Drowning in a Sea of Red Ink

Drowning in a Sea of Red Ink

The declaration in the Biblical book of Proverbs, chapter 22, “the borrower is the slave of the lender,” is quite instructive to the current situation of the federal government and the deficit spending binge it has been on for over a decade now. It was bad enough during the George W. Bush presidency. The Iraq and Afghanistan Wars were being paid for through increasing the debt load on the American people, and the Republican Congress instituted a Medicare prescription drug plan that had no funding mechanism to pay for it. But toward the end of the Bush administration and continuing on through the Obama administration, this profligacy has increased to new record levels.

The 2009 stimulus program added even more debt for the American people to bear. Foreign investors helped this along by purchasing a large chunk of this debt, and the Federal Reserve has been more than willing to help by monetizing the debt as needed. The first yearly deficit that surpassed $1 trillion (the actual increase in the total national debt) occurred during the last full fiscal year of the Bush administration, coming in at a robust $1.2 trillion. The deficit grew even larger, hitting $1.9 trillion in the fiscal year ending September 30, 2011. After dropping to “only” $671 billion last year (as the sequester’s automatic spending reductions had at least some bite and revenues increased a bit), the national debt has already increased by approximately $800 billion in the first six months of this new fiscal year.

And if all of this awful fiscal news was not enough to digest, the American people are facing unfunded federal government liabilities of many tens of trillions of dollars in the upcoming decades. These are unfunded because, at the moment, there is not enough projected revenue to pay for much of the expected spending, which will be mainly in the area of entitlements (Social Security, Medicare, and Medicaid).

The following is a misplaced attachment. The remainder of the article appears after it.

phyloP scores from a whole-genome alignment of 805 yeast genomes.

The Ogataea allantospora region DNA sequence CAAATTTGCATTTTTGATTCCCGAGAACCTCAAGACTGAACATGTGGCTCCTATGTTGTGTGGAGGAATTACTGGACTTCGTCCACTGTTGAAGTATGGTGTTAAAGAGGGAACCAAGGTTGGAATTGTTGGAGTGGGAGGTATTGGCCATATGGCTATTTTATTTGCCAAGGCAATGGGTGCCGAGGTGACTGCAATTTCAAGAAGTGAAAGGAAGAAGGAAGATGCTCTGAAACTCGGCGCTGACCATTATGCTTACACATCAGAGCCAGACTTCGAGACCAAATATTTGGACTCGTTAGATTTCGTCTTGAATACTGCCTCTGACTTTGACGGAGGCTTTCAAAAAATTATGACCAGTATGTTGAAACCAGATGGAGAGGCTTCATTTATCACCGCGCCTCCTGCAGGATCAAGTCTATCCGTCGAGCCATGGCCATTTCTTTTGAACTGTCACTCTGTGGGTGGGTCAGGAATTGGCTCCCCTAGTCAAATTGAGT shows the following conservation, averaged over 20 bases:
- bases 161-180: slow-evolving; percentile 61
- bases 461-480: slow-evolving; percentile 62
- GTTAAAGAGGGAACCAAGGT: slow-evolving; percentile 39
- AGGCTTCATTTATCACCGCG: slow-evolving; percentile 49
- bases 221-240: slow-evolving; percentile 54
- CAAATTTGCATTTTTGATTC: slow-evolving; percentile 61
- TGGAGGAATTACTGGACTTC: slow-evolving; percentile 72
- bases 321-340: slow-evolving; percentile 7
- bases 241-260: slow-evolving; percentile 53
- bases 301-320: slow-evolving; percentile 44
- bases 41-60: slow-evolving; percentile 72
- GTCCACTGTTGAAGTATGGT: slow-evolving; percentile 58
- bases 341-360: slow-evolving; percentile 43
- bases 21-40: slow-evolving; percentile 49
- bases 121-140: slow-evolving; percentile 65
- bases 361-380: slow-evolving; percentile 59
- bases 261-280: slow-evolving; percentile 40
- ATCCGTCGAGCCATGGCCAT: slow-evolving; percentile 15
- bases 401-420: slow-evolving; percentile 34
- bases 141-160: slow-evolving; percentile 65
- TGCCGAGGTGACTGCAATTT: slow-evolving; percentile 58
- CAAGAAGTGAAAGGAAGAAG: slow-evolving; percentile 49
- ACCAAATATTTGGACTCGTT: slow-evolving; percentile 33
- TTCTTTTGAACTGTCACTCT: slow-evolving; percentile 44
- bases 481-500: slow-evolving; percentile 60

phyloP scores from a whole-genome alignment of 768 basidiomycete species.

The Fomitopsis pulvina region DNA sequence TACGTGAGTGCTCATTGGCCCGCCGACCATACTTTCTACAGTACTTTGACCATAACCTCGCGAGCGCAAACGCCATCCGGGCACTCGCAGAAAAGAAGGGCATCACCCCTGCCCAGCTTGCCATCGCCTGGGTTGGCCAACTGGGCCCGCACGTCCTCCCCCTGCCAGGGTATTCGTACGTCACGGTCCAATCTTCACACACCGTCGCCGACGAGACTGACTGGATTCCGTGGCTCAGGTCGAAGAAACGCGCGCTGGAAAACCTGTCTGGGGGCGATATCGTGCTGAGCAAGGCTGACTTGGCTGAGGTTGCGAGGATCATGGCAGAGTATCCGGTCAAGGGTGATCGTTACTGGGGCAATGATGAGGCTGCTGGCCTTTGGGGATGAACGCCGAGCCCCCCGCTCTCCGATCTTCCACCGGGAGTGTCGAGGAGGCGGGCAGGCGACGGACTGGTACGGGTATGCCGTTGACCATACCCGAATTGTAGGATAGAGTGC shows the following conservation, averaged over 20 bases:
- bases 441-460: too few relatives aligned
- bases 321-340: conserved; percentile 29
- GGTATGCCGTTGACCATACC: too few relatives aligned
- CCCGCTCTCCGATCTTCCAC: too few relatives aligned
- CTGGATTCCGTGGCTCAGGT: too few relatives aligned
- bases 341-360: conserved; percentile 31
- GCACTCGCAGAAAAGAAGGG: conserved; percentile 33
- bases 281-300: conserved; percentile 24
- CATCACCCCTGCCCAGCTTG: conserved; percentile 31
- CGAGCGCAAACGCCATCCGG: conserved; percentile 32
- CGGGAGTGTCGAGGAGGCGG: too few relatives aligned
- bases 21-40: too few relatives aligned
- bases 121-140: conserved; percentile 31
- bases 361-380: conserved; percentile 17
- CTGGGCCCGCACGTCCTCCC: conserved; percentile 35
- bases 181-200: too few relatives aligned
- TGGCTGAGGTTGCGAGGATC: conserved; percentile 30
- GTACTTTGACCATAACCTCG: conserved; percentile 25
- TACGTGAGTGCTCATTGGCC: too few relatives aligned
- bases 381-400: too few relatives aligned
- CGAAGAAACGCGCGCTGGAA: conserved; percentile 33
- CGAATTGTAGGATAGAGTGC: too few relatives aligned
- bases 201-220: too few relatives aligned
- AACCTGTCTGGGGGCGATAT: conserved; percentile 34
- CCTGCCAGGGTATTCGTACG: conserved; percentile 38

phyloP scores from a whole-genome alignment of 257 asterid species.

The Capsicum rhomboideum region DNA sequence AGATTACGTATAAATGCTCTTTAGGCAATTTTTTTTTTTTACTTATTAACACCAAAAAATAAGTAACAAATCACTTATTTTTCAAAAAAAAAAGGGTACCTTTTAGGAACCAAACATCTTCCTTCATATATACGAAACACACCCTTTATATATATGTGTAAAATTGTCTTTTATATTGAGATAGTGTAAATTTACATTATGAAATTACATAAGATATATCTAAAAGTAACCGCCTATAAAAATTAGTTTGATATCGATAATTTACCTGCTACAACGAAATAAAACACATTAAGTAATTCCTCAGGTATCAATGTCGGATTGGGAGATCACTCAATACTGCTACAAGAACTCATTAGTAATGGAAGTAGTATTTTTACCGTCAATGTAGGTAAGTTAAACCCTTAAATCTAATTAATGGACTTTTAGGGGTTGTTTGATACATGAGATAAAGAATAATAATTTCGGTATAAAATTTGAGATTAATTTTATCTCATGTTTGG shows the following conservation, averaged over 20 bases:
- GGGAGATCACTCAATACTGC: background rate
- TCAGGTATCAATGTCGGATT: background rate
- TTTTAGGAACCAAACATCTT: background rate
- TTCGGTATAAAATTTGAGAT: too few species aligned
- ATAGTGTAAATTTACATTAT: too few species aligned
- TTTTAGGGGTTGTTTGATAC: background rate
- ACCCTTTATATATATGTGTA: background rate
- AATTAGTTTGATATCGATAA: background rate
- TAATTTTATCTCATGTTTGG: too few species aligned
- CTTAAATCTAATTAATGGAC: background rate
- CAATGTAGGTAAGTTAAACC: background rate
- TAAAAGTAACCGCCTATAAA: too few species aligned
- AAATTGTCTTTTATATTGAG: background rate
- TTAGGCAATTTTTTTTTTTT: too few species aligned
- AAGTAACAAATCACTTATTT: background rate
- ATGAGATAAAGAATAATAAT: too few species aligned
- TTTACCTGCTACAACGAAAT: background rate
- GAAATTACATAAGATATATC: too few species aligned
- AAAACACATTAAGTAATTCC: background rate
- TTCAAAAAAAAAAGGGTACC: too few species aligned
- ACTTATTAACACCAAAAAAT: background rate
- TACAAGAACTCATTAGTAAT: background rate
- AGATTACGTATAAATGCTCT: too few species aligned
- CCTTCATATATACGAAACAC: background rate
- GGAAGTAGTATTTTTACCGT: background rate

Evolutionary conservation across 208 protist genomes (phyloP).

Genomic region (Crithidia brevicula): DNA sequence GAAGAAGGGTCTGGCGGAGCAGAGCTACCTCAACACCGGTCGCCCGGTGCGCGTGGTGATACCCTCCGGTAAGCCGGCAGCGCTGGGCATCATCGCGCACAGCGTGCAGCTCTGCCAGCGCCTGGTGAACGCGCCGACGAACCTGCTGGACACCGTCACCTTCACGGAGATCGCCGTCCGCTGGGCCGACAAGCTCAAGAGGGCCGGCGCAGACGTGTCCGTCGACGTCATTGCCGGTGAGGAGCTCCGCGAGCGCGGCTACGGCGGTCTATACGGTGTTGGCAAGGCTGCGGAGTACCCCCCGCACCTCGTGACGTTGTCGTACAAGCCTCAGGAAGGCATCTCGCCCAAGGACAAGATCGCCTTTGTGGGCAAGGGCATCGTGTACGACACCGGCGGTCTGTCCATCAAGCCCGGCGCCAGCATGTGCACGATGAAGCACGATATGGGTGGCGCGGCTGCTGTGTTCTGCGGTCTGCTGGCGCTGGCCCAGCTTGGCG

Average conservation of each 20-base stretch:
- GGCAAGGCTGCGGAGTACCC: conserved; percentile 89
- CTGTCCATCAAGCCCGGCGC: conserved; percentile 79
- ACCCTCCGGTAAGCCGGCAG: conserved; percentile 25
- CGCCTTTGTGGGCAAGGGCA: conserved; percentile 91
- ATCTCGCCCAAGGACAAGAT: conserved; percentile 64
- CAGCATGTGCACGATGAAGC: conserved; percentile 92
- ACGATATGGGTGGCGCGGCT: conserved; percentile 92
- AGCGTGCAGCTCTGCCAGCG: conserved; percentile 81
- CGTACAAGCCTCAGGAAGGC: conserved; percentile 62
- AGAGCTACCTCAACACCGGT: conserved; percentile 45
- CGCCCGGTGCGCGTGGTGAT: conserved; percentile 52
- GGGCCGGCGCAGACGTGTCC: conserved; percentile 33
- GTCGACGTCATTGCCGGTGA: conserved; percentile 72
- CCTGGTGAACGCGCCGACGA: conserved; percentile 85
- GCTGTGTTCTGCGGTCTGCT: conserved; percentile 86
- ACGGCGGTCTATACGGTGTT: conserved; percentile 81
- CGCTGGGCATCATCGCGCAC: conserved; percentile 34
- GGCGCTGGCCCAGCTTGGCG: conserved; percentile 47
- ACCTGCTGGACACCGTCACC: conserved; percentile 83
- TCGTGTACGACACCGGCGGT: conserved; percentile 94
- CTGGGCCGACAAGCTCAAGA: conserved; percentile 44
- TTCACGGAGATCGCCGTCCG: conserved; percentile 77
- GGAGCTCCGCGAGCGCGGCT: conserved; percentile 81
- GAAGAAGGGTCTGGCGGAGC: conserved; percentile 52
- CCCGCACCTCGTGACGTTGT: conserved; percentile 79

I propose that two steps are necessary to stem this tide of red ink that is swallowing the American Dream. First, we need a Balanced Budget Amendment to the U.S. Constitution that will require bringing the budget in balance within five years of its adoption. Doing so would help to stabilize the spending of the federal government at around 18% of GDP. That is still too high for a truly limited, constitutional federal government, but it would be a starting point. Spending levels could be ratcheted down from there, and at least the flow of red ink would be stopped at that level of government. There is no lack of ideas for prudently cutting down federal spending, and we need to start implementing at least some of them sooner rather than later.

Second, we need to ditch the Federal Reserve and its fiat paper monetary regime and institute a modern day gold standard. As former Congressman Ron Paul and Lewis Lehrman wrote in 1982, in The Case for Gold, page 159:

It is necessary to balance the budget and institute a gold standard together. The discipline required for one mandates the other. If government is to be limited in size, the budget balanced and the market free, gold will be a necessary adjunct.

As the Bible instructs in Deuteronomy 25:15, “A full and fair weight you shall have, a full and fair measure you shall have.” The Federal Reserve has manipulated the U.S. dollar since its creation in 1913 and has so far destroyed 96% of its value. At this point, I guess we should be grateful that they have left us with even four pennies on the dollar. This manipulation must come to an end, by instituting a sound gold-backed dollar and Balanced Budget Amendment, as a line of defense against deficit spending.

—Ken Hamilton, LPAR Executive Committee member

Pin It on Pinterest

Share This